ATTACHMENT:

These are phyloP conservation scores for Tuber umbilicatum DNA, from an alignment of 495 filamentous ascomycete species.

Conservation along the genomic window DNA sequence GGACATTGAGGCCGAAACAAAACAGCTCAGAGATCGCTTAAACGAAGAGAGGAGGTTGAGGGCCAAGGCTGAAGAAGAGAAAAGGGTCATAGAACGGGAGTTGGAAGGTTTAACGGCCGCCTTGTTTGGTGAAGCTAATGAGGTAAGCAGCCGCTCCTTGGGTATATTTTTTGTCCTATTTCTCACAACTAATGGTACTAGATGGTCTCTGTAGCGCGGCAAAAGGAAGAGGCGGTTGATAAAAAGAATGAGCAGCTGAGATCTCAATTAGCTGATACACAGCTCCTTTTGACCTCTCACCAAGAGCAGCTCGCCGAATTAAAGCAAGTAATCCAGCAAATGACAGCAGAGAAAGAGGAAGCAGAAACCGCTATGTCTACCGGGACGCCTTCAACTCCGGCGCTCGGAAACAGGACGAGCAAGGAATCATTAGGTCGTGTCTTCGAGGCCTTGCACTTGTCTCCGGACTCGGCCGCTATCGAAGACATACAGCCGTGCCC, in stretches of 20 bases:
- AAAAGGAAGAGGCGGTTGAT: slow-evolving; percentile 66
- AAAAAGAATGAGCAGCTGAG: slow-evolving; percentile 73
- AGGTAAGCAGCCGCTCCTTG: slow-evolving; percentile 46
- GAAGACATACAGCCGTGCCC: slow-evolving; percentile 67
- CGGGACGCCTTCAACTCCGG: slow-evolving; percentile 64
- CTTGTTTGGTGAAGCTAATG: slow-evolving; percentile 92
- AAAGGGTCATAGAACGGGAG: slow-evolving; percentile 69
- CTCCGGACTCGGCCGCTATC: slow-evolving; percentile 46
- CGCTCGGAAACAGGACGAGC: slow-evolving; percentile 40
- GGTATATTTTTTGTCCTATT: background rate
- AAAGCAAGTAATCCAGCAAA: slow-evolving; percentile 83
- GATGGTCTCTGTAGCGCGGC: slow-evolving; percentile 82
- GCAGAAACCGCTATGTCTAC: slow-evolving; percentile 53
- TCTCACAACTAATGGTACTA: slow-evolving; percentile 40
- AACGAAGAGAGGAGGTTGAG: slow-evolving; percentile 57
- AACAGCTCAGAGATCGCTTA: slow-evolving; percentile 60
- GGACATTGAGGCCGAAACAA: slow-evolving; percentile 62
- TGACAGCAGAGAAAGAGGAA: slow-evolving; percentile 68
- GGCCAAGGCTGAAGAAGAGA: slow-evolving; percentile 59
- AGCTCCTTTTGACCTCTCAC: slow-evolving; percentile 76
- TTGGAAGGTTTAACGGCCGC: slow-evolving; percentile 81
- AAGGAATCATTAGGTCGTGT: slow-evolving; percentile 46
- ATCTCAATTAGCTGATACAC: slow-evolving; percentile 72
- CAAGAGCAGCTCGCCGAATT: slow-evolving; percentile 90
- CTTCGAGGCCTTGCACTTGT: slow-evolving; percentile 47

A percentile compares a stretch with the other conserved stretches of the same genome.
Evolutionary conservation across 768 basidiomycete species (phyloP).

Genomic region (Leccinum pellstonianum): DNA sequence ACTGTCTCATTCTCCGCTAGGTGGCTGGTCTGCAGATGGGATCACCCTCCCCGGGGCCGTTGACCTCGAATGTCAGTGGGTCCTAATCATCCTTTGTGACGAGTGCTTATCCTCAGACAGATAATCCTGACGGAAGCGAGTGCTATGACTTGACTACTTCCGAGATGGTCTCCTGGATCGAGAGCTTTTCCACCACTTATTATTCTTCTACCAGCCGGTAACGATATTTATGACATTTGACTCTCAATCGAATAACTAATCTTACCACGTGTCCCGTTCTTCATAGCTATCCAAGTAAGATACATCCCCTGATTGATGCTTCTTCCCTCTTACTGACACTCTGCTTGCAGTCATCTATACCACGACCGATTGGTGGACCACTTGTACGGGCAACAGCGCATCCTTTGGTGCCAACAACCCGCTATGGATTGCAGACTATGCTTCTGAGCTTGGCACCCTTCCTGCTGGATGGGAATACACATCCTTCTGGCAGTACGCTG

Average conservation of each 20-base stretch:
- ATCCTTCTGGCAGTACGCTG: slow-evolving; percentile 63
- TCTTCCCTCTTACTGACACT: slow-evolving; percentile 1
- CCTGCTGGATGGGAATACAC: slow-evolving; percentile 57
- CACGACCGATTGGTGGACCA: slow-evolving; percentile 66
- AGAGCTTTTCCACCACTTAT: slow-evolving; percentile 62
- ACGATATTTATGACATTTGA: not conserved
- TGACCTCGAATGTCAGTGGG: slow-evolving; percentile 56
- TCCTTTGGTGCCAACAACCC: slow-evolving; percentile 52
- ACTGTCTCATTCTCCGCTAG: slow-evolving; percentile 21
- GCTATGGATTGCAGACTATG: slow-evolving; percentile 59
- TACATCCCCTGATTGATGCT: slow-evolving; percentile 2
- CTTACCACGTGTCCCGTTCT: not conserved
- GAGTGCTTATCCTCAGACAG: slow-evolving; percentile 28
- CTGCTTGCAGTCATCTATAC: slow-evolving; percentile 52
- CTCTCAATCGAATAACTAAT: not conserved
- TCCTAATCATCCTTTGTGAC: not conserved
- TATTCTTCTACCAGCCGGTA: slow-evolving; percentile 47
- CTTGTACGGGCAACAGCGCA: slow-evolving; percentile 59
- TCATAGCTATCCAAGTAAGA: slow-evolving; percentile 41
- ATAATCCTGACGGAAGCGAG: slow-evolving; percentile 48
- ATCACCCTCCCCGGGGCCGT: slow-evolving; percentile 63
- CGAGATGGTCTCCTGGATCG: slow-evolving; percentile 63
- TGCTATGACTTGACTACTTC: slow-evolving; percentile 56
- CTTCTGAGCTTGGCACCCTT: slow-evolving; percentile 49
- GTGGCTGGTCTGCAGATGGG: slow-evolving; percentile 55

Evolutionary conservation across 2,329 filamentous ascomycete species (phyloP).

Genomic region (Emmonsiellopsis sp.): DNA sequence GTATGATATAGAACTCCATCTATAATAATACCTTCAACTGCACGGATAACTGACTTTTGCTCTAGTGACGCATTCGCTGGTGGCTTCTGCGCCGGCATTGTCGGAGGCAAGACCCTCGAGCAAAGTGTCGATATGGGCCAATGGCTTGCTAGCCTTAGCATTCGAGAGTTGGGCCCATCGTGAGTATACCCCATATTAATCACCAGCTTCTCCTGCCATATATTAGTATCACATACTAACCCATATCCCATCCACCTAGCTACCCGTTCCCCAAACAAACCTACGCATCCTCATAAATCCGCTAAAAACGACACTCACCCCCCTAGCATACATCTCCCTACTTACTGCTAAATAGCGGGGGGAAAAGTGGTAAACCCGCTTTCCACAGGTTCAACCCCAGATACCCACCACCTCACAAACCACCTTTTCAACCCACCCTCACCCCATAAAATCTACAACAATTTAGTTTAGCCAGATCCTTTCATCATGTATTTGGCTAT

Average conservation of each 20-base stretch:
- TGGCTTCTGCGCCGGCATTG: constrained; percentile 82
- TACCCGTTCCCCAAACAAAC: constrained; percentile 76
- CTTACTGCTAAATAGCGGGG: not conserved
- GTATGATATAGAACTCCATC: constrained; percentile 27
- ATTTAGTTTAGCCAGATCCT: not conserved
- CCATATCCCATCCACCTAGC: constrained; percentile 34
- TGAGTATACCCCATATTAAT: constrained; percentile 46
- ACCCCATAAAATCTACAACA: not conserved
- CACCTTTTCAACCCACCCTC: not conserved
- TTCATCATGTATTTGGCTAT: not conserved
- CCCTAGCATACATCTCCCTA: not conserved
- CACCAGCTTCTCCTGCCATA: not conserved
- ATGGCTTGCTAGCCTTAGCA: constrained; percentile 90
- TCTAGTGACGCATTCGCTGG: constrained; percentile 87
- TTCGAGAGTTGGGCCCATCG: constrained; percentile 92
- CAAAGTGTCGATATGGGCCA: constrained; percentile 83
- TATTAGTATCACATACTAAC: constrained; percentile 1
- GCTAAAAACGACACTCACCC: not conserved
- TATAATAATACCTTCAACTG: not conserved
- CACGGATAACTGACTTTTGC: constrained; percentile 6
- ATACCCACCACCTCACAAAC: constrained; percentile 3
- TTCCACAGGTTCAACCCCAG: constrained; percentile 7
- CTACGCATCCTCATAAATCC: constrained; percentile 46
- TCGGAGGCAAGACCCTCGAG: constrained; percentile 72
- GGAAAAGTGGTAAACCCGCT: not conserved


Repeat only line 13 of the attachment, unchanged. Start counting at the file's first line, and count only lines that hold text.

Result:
- AAAGCAAGTAATCCAGCAAA: slow-evolving; percentile 83